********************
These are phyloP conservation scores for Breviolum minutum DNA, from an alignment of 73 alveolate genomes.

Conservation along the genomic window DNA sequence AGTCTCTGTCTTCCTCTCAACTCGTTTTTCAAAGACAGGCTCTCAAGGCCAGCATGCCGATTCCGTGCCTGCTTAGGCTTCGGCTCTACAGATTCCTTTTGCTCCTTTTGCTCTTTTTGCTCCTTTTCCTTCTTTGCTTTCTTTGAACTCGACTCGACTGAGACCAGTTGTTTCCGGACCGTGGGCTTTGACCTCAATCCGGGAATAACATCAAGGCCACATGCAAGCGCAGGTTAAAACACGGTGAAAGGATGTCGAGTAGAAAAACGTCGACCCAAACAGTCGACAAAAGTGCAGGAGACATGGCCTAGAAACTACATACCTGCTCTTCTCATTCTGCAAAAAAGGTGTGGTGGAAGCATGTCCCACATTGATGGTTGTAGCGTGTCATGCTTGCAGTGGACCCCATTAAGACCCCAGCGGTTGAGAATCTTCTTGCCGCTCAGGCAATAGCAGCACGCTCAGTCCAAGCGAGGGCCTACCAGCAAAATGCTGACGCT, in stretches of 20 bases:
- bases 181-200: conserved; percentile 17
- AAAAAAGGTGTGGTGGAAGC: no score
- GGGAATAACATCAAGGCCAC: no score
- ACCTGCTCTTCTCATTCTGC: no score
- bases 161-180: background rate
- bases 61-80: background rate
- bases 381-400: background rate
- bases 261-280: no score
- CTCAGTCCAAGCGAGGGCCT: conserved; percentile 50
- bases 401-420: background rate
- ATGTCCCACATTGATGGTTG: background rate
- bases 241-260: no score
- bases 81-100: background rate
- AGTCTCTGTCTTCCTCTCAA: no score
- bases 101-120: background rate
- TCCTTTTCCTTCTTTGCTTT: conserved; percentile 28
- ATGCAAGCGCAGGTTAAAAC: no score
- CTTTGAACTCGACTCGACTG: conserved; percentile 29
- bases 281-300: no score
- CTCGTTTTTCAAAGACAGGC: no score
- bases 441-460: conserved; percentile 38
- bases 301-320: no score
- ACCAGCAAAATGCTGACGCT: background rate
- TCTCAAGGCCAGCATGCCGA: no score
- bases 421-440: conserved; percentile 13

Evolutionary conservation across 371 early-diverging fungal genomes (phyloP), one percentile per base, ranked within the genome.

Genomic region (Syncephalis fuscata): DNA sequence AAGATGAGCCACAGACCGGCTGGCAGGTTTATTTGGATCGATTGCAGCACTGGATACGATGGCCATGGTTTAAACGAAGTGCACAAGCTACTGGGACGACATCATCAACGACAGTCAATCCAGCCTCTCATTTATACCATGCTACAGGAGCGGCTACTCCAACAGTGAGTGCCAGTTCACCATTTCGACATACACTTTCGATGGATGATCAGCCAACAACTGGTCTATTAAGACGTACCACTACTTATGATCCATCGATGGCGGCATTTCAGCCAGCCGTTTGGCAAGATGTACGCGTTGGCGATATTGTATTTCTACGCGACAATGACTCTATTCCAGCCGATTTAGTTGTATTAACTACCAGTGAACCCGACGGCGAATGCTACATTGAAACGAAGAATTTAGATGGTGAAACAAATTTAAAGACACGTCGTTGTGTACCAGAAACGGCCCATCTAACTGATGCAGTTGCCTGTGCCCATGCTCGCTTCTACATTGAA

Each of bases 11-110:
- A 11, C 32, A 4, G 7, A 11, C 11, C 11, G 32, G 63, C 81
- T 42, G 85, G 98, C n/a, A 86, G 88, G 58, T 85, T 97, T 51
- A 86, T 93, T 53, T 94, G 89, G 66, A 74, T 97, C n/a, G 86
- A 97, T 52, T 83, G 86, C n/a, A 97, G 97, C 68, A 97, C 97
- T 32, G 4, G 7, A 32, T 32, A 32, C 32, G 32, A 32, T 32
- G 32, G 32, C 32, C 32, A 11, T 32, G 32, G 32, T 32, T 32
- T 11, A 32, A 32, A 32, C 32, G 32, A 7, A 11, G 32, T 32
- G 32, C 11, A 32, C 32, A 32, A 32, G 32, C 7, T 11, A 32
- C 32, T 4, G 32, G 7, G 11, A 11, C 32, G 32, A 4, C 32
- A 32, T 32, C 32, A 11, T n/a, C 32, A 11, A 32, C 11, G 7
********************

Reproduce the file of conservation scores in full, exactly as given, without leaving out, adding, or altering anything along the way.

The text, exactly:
These are phyloP conservation scores for Breviolum minutum DNA, from an alignment of 73 alveolate genomes.

Conservation along the genomic window DNA sequence AGTCTCTGTCTTCCTCTCAACTCGTTTTTCAAAGACAGGCTCTCAAGGCCAGCATGCCGATTCCGTGCCTGCTTAGGCTTCGGCTCTACAGATTCCTTTTGCTCCTTTTGCTCTTTTTGCTCCTTTTCCTTCTTTGCTTTCTTTGAACTCGACTCGACTGAGACCAGTTGTTTCCGGACCGTGGGCTTTGACCTCAATCCGGGAATAACATCAAGGCCACATGCAAGCGCAGGTTAAAACACGGTGAAAGGATGTCGAGTAGAAAAACGTCGACCCAAACAGTCGACAAAAGTGCAGGAGACATGGCCTAGAAACTACATACCTGCTCTTCTCATTCTGCAAAAAAGGTGTGGTGGAAGCATGTCCCACATTGATGGTTGTAGCGTGTCATGCTTGCAGTGGACCCCATTAAGACCCCAGCGGTTGAGAATCTTCTTGCCGCTCAGGCAATAGCAGCACGCTCAGTCCAAGCGAGGGCCTACCAGCAAAATGCTGACGCT, in stretches of 20 bases:
- bases 181-200: conserved; percentile 17
- AAAAAAGGTGTGGTGGAAGC: no score
- GGGAATAACATCAAGGCCAC: no score
- ACCTGCTCTTCTCATTCTGC: no score
- bases 161-180: background rate
- bases 61-80: background rate
- bases 381-400: background rate
- bases 261-280: no score
- CTCAGTCCAAGCGAGGGCCT: conserved; percentile 50
- bases 401-420: background rate
- ATGTCCCACATTGATGGTTG: background rate
- bases 241-260: no score
- bases 81-100: background rate
- AGTCTCTGTCTTCCTCTCAA: no score
- bases 101-120: background rate
- TCCTTTTCCTTCTTTGCTTT: conserved; percentile 28
- ATGCAAGCGCAGGTTAAAAC: no score
- CTTTGAACTCGACTCGACTG: conserved; percentile 29
- bases 281-300: no score
- CTCGTTTTTCAAAGACAGGC: no score
- bases 441-460: conserved; percentile 38
- bases 301-320: no score
- ACCAGCAAAATGCTGACGCT: background rate
- TCTCAAGGCCAGCATGCCGA: no score
- bases 421-440: conserved; percentile 13

Evolutionary conservation across 371 early-diverging fungal genomes (phyloP), one percentile per base, ranked within the genome.

Genomic region (Syncephalis fuscata): DNA sequence AAGATGAGCCACAGACCGGCTGGCAGGTTTATTTGGATCGATTGCAGCACTGGATACGATGGCCATGGTTTAAACGAAGTGCACAAGCTACTGGGACGACATCATCAACGACAGTCAATCCAGCCTCTCATTTATACCATGCTACAGGAGCGGCTACTCCAACAGTGAGTGCCAGTTCACCATTTCGACATACACTTTCGATGGATGATCAGCCAACAACTGGTCTATTAAGACGTACCACTACTTATGATCCATCGATGGCGGCATTTCAGCCAGCCGTTTGGCAAGATGTACGCGTTGGCGATATTGTATTTCTACGCGACAATGACTCTATTCCAGCCGATTTAGTTGTATTAACTACCAGTGAACCCGACGGCGAATGCTACATTGAAACGAAGAATTTAGATGGTGAAACAAATTTAAAGACACGTCGTTGTGTACCAGAAACGGCCCATCTAACTGATGCAGTTGCCTGTGCCCATGCTCGCTTCTACATTGAA

Each of bases 11-110:
- A 11, C 32, A 4, G 7, A 11, C 11, C 11, G 32, G 63, C 81
- T 42, G 85, G 98, C n/a, A 86, G 88, G 58, T 85, T 97, T 51
- A 86, T 93, T 53, T 94, G 89, G 66, A 74, T 97, C n/a, G 86
- A 97, T 52, T 83, G 86, C n/a, A 97, G 97, C 68, A 97, C 97
- T 32, G 4, G 7, A 32, T 32, A 32, C 32, G 32, A 32, T 32
- G 32, G 32, C 32, C 32, A 11, T 32, G 32, G 32, T 32, T 32
- T 11, A 32, A 32, A 32, C 32, G 32, A 7, A 11, G 32, T 32
- G 32, C 11, A 32, C 32, A 32, A 32, G 32, C 7, T 11, A 32
- C 32, T 4, G 32, G 7, G 11, A 11, C 32, G 32, A 4, C 32
- A 32, T 32, C 32, A 11, T n/a, C 32, A 11, A 32, C 11, G 7